H.S. v DPP

JurisdictionIreland
CourtHigh Court
JudgeMr. Justice Garrett Simons
Judgment Date01 March 2019
Neutral Citation[2019] IEHC 107
Docket Number2018 No. 463 J.R.
Date01 March 2019

[2019] IEHC 107

THE HIGH COURT

JUDICIAL REVIEW

Simons J.

2018 No. 463 J.R.

BETWEEN
H.S.
APPLICANT
AND
DIRECTOR OF PUBLIC PROSECUTIONS
RESPONDENT

Criminal proceedings – Sexual offences – Delay – Applicant seeking to restrain the further prosecution of criminal proceedings pending against him – Whether there was a real risk that the trial would be unfair by reason of delay

Facts: The applicant applied to the High Court seeking to restrain the further prosecution of criminal proceedings pending against him on the basis that there was a real risk that the trial would be unfair by reason of delay. The criminal proceedings involved allegations of indecent assault and rape against two complainants. The offences were alleged to have occurred during the period between 1 October 1974 and 18 October 1978 in the case of the first complainant, and during the period between 24 December 1977 and 29 June 1985, in the case of the second complainant. The respondent, the Director of Public Prosecutions, raised an objection that the judicial review proceedings were instituted outside the three-month time-limit prescribed under Order 84, rule 21 of the Rules of the Superior Courts.

Held by the Court that the application for judicial review was made within three months from the date upon which the grounds first arose. Applying S.H. v Director of Public Prosecutions [2006] 3 IR 575, the Court concluded that there was a real or serious risk that the applicant, by reason of the delay, would not obtain a fair trial.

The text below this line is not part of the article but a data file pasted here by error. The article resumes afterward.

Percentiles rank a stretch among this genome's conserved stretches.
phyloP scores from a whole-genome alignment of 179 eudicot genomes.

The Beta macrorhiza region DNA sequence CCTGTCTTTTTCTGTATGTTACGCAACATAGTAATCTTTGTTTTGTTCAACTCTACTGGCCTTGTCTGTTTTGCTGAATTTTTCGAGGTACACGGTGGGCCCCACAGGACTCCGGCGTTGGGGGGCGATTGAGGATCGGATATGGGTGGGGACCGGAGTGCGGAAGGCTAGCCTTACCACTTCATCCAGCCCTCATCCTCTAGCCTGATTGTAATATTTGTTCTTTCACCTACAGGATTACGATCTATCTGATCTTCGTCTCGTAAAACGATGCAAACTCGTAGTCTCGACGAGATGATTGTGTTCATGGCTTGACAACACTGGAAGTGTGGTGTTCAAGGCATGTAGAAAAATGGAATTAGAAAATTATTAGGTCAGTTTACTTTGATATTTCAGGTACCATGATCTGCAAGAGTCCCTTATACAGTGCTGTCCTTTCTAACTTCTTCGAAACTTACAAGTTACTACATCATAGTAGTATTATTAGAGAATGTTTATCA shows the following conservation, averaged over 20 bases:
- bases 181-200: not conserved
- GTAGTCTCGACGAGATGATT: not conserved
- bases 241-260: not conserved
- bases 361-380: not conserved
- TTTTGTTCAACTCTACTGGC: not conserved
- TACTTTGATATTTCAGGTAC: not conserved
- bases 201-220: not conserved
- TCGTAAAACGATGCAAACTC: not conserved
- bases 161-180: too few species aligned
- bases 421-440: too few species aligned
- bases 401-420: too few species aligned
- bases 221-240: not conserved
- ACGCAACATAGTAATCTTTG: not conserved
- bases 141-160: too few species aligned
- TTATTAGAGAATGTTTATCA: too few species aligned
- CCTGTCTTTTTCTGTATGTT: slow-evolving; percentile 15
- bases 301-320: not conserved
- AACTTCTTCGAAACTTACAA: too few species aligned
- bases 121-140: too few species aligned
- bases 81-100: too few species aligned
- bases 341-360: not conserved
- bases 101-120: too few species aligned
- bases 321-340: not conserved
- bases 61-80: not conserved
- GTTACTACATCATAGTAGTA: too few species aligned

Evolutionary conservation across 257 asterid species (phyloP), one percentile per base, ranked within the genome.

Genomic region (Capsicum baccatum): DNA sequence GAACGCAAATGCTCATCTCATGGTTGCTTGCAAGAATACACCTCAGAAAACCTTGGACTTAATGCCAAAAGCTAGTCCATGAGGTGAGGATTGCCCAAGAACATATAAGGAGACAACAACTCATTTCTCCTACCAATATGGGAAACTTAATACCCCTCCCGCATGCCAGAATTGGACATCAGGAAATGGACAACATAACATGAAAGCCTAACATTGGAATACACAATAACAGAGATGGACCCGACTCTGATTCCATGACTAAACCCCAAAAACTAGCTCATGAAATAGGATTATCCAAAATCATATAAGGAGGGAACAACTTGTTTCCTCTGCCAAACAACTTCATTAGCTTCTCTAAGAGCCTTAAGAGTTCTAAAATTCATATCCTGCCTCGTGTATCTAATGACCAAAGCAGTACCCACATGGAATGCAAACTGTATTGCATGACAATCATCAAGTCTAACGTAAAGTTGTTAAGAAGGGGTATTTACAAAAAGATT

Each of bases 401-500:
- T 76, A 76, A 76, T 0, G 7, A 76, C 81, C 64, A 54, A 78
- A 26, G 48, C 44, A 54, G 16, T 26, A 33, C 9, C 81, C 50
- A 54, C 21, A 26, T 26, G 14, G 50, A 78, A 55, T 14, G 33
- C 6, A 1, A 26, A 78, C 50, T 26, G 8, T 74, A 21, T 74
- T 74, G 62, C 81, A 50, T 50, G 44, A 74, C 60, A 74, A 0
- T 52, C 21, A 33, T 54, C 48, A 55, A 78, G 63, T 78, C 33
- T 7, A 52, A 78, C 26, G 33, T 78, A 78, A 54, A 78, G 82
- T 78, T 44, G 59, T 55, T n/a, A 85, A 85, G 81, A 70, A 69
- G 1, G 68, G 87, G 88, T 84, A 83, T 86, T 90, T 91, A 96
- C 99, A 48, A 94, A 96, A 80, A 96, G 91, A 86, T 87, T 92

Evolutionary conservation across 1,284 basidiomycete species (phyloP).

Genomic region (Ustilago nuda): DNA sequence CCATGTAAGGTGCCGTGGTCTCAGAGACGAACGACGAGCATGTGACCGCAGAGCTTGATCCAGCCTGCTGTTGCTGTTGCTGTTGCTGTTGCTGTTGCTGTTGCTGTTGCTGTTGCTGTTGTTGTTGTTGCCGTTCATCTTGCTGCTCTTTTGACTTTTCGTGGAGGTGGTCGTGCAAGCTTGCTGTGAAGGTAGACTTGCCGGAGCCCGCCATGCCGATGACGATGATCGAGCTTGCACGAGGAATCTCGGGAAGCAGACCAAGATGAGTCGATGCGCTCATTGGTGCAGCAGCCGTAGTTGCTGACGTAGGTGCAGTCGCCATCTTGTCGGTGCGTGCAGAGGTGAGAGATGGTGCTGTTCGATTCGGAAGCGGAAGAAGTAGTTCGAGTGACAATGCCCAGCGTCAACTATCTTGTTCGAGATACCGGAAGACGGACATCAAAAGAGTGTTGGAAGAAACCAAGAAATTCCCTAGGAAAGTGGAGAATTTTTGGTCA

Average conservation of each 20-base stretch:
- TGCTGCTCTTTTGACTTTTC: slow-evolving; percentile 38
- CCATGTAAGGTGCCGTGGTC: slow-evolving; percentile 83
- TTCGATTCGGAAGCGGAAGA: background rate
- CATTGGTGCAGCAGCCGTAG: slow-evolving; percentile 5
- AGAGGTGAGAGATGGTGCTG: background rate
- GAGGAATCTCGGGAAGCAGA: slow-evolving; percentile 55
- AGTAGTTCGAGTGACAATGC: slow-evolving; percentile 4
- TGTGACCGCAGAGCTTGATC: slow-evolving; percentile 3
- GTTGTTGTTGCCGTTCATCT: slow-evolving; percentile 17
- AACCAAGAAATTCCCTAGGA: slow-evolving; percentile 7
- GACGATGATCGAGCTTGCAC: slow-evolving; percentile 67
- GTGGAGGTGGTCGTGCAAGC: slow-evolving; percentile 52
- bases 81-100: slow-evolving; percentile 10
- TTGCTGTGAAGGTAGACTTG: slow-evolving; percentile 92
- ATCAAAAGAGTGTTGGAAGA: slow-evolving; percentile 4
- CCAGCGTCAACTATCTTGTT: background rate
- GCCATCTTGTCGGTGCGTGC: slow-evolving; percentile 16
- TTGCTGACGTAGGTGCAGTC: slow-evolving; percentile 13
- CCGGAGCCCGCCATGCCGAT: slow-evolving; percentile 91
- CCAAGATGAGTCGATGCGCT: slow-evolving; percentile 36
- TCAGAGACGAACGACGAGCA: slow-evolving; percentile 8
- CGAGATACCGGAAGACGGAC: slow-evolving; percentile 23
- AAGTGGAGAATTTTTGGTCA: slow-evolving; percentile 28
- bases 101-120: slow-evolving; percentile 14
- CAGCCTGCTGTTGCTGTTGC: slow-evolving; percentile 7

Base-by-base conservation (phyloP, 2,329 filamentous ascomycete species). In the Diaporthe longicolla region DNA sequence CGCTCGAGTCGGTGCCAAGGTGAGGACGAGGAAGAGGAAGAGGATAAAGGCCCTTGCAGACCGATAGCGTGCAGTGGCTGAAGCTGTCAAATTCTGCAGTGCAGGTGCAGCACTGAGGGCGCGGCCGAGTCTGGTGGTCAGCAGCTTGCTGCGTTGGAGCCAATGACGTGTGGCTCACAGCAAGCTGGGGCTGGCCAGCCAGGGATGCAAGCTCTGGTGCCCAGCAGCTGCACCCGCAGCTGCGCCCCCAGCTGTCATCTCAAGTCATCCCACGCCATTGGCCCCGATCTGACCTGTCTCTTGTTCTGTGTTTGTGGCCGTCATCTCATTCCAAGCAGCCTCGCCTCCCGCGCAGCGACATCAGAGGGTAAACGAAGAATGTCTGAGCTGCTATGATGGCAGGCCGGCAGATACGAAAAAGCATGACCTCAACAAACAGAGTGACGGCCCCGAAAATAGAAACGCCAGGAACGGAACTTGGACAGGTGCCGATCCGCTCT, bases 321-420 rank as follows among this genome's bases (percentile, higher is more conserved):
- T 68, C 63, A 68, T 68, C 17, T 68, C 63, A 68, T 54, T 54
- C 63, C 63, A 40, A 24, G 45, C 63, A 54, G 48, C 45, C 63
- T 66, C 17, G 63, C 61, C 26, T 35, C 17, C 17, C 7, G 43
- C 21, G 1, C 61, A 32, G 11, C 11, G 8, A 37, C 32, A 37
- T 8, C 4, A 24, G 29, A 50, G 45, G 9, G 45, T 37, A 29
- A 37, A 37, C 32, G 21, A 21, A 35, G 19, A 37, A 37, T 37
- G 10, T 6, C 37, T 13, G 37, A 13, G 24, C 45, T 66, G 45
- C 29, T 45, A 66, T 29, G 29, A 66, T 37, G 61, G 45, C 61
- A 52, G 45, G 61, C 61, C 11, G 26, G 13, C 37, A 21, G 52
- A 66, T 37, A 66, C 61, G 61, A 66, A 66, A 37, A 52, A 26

The Court held that it would make an order in accordance with paragraph (d)(i) of the statement of grounds prohibiting the Director of Public Prosecutions from further prosecuting the applicant in respect of the prosecution as described therein.

Relief granted.

JUDGMENT of Mr. Justice Garrett Simons delivered on 1 March 2019
1

The applicant herein seeks to restrain the further prosecution of criminal proceedings pending against him on the basis that there is a real risk that the trial would be unfair by reason of delay. The criminal proceedings involve allegations of indecent assault and rape against two complainants. The complainants are sisters of the applicant. The offences are alleged to have occurred during the period between 1 October 1974 and 18 October 1978 in the case of the first complainant; and during the period between 24 December 1977 and 29 June 1985, in the case of the second complainant.

2